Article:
An updated national coverage determination from CMS about lung cancer screening has some stakeholders concerned that the quality of decision-making tools used by providers and patients may weaken.
An international group of researchers, practitioners, and stakeholders involved in advocating for high-quality shared decision-making tools used by providers and patients issued 2 recommendations Thursday in response to an updated national coverage determination (NCD) about lung cancer screening released earlier this year by CMS.
In a Viewpoint published in JAMA Oncology, the authors wrote that there is concern that the NCD from CMS in February 2022 “may be misinterpreted as lowering the standards for the counseling and shared decision-making visit and potentially lead to poorer quality decisions.”
CMS first released an NCD for lung cancer screening completed via low-dose CT (LDCT) in 2015, allowing Medicare beneficiaries to have the procedure covered beginning at age 55. Under the February revision, CMS dropped the beginning age to 50 years and tobacco smoking history was lowered from at least 30 packs per year to at least 20 packs per year.
In addition, the February NCD simplified requirements for the counseling and shared decision-making visit patients must complete prior to screening. Although the changes were made to reduce the administrative burden on providers, they have also raised concern from the International Patient Decision Aid Standards (IPDAS) Collaboration, which works to improve the quality and effectiveness of patient decision aids with an evidence-based approach. The authors of the Viewpoint are coleaders of IPDAS.
IPDAS was formed to address what the group says is an expansion of patient decision aids (PDAs) with “unknown quality, potential for conflict among developers with an interest in patient choice, and concerns about unintended bias resulting from how evidence is selected and information is presented.”
In the revision to the shared decision-making component, CMS expanded the definition of who can provide patient education to health coaches or health educators. Those individuals should be trained, according to IPDAS, saying that decision coaching is not routinely taught in medical training.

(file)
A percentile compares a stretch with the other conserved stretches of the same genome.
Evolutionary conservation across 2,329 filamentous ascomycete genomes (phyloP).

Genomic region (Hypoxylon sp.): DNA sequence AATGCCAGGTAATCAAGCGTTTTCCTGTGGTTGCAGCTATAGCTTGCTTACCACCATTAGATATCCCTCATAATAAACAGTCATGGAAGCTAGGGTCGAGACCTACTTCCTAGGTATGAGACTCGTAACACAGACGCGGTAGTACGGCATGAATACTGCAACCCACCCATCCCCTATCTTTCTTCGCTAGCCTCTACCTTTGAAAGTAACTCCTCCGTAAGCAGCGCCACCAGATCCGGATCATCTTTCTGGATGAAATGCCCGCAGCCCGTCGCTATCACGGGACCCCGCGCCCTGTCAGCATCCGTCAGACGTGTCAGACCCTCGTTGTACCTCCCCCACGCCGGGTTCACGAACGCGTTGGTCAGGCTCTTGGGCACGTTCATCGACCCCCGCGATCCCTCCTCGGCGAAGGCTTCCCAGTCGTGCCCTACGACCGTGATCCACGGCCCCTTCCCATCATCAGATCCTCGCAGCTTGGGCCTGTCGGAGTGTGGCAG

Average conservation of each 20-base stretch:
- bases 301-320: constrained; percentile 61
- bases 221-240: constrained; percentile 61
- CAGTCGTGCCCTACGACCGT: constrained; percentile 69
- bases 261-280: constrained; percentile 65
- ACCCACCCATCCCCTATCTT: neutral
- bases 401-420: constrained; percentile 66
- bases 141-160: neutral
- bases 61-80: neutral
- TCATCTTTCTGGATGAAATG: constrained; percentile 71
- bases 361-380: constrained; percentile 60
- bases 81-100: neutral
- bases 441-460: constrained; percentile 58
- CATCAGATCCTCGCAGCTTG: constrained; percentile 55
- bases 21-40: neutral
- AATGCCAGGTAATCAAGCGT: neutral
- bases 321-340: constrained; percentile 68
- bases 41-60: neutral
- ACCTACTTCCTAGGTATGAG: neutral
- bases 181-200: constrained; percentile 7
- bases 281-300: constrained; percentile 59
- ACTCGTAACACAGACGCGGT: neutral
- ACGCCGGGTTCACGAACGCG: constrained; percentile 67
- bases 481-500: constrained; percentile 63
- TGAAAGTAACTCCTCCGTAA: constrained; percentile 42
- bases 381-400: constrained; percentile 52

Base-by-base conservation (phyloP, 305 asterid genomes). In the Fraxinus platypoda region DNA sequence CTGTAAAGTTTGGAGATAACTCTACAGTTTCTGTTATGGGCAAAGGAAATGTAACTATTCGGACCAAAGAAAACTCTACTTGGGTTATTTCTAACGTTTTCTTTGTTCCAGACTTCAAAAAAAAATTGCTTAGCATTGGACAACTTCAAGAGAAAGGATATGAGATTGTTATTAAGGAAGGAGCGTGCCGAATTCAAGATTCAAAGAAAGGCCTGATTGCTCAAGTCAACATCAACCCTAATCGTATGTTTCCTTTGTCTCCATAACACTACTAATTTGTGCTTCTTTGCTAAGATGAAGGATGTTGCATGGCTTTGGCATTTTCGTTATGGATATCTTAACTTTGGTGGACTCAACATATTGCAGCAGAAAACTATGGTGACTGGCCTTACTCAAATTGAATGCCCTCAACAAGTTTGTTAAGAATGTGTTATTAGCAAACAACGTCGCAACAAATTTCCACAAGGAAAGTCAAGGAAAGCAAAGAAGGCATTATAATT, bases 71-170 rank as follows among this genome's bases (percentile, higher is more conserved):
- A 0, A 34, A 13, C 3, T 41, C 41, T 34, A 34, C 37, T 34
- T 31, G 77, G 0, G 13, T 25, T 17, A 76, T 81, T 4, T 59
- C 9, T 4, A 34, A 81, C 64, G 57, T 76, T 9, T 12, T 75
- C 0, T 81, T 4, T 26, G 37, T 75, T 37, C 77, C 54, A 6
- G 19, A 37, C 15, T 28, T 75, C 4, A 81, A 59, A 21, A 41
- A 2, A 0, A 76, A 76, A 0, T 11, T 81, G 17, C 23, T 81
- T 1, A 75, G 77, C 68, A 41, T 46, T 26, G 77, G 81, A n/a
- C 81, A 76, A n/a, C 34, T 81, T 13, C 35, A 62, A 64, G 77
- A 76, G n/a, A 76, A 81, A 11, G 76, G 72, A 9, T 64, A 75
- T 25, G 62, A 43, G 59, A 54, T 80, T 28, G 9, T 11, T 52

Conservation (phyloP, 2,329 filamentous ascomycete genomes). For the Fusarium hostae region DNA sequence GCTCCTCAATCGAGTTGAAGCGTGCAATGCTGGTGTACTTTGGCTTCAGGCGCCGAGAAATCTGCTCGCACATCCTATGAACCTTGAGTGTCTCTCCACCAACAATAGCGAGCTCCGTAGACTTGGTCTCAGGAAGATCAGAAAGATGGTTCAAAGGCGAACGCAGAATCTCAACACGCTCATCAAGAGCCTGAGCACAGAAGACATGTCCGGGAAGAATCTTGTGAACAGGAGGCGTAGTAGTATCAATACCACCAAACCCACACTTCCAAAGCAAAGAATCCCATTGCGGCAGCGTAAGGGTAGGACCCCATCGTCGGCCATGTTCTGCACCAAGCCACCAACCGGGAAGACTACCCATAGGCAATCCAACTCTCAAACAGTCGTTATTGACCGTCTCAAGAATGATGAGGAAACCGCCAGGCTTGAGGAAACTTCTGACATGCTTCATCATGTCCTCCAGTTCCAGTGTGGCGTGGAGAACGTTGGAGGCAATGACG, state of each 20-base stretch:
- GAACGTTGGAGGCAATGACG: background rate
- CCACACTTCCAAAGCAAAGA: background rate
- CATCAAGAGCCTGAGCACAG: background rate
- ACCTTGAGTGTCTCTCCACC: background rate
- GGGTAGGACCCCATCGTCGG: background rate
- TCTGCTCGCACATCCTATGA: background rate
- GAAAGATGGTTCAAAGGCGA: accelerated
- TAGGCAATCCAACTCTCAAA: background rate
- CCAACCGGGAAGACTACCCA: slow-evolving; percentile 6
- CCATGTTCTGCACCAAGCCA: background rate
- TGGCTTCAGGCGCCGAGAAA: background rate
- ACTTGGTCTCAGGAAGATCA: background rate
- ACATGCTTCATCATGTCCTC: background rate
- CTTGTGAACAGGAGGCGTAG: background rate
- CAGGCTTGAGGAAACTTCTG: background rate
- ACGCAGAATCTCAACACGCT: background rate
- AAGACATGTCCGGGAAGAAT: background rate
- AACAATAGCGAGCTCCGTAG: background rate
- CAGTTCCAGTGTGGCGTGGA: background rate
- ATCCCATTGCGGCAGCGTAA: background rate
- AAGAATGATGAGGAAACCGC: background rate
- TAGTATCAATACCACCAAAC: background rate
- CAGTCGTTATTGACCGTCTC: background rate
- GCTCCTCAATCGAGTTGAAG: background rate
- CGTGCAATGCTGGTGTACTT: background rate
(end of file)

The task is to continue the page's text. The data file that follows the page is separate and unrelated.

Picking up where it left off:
Before the revision, only physicians, physician assistants, nurse practitioners, or clinical nurse specialists could provide such decision coaching.
In the second recommendation, the authors said that PDAs should meet minimal quality standards and cited standards and checklists from IPDAS that set criteria for patient decision-making tools to the minimize risk of bias. In the changes released in February, providers no longer have to document information about the decision-making process in the medical record the way they did before.
“This change should not be interpreted as deemphasizing the importance of providing shared decision-making and using high-quality PDAs,” the authors wrote.
“We are concerned that the new coverage determination will invite the production and use of poor-quality decision aids by clinicians who lack shared decision-making skills,” they said. “Decision aids that meet IPDAS standards address benefits and harms in a balanced manner; use high-quality evidence; clearly specify conflicts of interest for developers; and are written in plain language for increased patient comprehension and inclusion of persons disproportionately impacted by tobacco use.”
The February NCD followed a 2021 update from the United States Preventive Services Task Force, which recommends yearly scans for people aged 50 to 80 years and reduced the pack-years of smoking history from 30 to 20. A pack-year is the equivalent of smoking an average of 1 pack of cigarettes each day for a year.
The screening recommendations seek to improve early detection of non–small cell lung cancer, which accounts for around 85% of all lung cancer cases.
Volk RJ, Stacey D. Ensuring high-quality shared decision-making for lung cancer screening. JAMA Oncol. Published online September 8, 2022. doi:10.1001/jamaoncol.2022.3766